I think most people who have never been touched by private adoption have a stigma that they associate with birthmothers.  I think a lot of people assume birthmothers are all teenagers who are not ready to be parents.  I also think that a lot of people also have a negative impression of birthmothers and assume you should be constantly worried that she’ll try to “take the baby back” and that you should want as little contact as possible. I will admit that before we began this process, I probably had some of those same thoughts and it was all due to ignorance.
Sometime last year, I discovered a TV show called “I’m Having Their Baby.”  Some people didn’t like the name of the show.  I was less concerned with the title than the fact that this was a show about adoption – a subject that was, by that time, close to my heart.  To me, this show gave me a small glimpse into the lives of these women.  I saw teenage expectant moms but also an expectant mom in her 40s.  I saw girls who weren’t ready to be parents but also women who were already parenting children.  I saw some expectant moms who knew right away they wanted to make an adoption plan while others had trouble deciding.  Some ended up placing their children, others decided to parent.  While this show may not have been ideal and I’m sure had its flaws, I appreciated the fact that it gave me a different perspective on some of the reasons women choose to place and a look at some of the emotions related.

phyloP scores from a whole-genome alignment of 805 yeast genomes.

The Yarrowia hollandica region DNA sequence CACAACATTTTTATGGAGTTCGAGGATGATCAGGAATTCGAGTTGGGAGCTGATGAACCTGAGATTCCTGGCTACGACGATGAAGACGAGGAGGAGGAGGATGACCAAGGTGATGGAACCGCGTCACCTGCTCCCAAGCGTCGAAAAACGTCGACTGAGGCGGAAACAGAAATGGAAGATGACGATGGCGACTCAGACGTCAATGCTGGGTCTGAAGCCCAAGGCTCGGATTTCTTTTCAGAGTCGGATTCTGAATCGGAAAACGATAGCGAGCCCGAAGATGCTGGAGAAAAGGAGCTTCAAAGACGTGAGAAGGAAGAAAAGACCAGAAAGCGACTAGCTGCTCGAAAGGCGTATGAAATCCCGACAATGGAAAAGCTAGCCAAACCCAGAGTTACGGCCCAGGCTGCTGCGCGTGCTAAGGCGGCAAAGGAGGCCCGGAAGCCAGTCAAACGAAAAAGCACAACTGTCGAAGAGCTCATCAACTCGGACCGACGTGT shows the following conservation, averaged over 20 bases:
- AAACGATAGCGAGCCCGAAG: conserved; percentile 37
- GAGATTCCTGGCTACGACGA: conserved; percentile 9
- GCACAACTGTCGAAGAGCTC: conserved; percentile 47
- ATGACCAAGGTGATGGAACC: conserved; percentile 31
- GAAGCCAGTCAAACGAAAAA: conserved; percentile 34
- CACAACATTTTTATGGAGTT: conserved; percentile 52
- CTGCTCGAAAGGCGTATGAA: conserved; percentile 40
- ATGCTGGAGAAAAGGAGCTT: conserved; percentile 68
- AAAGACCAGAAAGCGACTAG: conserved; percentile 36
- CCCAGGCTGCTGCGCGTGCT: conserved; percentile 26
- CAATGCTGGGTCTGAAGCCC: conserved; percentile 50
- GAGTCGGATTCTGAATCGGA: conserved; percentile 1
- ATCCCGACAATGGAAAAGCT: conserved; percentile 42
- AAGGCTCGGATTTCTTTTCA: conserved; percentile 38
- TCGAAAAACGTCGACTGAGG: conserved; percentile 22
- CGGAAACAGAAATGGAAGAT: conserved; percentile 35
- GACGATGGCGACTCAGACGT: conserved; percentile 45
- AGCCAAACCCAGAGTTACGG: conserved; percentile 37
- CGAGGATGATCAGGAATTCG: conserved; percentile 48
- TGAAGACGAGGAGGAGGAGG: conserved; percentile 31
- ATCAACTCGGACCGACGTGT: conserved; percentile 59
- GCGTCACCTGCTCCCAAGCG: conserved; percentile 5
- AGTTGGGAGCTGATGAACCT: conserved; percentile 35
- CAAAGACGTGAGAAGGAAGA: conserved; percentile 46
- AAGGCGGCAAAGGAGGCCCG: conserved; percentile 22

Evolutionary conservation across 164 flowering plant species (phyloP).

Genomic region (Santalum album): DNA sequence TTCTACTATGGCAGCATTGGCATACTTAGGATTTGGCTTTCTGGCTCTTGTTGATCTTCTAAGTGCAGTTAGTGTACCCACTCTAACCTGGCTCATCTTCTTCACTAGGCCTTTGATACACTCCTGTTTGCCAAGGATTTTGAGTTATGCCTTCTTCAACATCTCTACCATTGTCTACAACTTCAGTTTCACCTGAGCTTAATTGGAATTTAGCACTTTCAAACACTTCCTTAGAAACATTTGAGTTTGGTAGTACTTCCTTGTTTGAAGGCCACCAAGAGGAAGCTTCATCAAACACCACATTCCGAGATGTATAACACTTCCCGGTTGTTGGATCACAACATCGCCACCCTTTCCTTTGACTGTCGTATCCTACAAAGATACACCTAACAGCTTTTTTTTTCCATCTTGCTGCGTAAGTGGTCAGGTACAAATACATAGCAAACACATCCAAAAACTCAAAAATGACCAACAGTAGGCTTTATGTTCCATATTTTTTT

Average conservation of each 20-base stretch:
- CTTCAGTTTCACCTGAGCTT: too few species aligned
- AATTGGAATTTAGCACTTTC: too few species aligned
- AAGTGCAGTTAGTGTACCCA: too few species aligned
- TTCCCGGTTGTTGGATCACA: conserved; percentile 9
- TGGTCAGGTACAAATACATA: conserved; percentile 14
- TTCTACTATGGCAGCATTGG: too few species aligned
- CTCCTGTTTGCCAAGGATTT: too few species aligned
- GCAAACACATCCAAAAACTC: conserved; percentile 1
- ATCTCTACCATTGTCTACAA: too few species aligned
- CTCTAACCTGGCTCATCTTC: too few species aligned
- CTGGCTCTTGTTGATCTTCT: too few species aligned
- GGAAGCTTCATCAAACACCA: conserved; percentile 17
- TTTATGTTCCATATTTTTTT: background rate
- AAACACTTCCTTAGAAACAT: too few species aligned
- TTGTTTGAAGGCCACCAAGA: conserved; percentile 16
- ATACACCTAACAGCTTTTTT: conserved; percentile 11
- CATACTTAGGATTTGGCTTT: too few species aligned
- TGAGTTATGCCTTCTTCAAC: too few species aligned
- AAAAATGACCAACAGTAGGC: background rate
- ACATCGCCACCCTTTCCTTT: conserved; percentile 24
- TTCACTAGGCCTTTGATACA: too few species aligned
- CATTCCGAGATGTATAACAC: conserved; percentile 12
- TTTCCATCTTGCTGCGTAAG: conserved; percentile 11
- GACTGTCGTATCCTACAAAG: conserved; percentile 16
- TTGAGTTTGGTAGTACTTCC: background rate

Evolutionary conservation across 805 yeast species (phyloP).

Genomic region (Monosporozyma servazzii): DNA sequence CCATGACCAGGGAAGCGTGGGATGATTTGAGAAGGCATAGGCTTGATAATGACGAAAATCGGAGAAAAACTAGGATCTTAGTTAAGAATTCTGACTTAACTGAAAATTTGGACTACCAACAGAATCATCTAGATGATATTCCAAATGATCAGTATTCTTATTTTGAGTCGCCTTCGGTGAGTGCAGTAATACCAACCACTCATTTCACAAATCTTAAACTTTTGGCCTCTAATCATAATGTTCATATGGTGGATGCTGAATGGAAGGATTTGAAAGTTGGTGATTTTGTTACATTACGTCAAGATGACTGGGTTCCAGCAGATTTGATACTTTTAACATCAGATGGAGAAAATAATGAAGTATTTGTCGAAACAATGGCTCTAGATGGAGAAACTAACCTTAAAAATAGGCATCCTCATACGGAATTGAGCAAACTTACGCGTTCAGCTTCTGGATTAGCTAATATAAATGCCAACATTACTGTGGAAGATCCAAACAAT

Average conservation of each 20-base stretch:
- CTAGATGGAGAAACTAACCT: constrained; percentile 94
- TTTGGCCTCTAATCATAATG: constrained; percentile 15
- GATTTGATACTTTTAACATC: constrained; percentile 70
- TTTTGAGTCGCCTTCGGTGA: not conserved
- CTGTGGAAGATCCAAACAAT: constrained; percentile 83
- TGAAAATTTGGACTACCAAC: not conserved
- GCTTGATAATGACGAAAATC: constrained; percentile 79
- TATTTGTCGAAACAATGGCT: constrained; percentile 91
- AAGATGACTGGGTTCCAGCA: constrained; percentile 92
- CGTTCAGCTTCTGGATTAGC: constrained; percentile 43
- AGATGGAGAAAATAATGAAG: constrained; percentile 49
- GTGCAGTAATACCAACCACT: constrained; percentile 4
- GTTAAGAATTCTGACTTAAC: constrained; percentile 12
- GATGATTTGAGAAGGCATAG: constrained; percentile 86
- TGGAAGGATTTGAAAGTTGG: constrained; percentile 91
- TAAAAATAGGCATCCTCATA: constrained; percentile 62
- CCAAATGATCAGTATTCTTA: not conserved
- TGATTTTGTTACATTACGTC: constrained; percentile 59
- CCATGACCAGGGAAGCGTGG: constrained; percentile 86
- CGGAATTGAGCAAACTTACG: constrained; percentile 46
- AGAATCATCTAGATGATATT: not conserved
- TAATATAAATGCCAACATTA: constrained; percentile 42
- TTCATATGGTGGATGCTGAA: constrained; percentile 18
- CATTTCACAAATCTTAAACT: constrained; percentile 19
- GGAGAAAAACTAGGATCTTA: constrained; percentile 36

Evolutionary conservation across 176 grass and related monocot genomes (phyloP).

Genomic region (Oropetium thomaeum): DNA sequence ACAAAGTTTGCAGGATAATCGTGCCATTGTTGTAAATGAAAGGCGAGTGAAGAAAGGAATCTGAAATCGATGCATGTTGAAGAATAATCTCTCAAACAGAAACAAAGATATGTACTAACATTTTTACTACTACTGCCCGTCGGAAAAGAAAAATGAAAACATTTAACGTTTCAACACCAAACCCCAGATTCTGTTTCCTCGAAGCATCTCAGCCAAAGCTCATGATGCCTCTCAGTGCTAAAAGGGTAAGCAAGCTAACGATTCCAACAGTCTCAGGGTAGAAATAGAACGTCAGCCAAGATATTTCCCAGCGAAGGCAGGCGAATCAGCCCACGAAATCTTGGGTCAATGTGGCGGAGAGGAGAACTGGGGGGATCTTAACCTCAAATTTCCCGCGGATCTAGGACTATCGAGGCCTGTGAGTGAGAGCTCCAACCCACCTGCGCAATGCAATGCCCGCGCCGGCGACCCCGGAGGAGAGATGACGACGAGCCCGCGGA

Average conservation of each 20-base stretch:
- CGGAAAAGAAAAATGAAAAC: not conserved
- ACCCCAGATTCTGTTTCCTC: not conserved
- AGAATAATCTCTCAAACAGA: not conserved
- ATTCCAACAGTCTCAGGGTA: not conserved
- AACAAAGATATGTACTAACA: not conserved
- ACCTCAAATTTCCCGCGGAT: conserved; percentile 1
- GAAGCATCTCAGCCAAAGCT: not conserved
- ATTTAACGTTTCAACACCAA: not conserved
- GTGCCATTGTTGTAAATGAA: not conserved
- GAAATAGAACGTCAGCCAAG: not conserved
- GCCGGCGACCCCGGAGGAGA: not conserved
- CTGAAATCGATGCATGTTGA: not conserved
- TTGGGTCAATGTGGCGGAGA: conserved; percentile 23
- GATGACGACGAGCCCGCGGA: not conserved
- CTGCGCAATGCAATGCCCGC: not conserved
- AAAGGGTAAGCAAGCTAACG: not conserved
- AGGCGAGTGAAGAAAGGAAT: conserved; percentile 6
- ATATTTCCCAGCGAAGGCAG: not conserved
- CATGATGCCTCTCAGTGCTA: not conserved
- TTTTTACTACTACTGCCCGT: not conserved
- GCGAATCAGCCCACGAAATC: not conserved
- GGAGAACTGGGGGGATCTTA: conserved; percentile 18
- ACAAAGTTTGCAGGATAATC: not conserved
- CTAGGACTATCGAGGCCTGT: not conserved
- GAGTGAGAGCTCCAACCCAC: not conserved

I have also had the benefit of finding a couple of forums for adoption and read posts by some birthmoms and adoptees.   It definitely gives you a different perspective.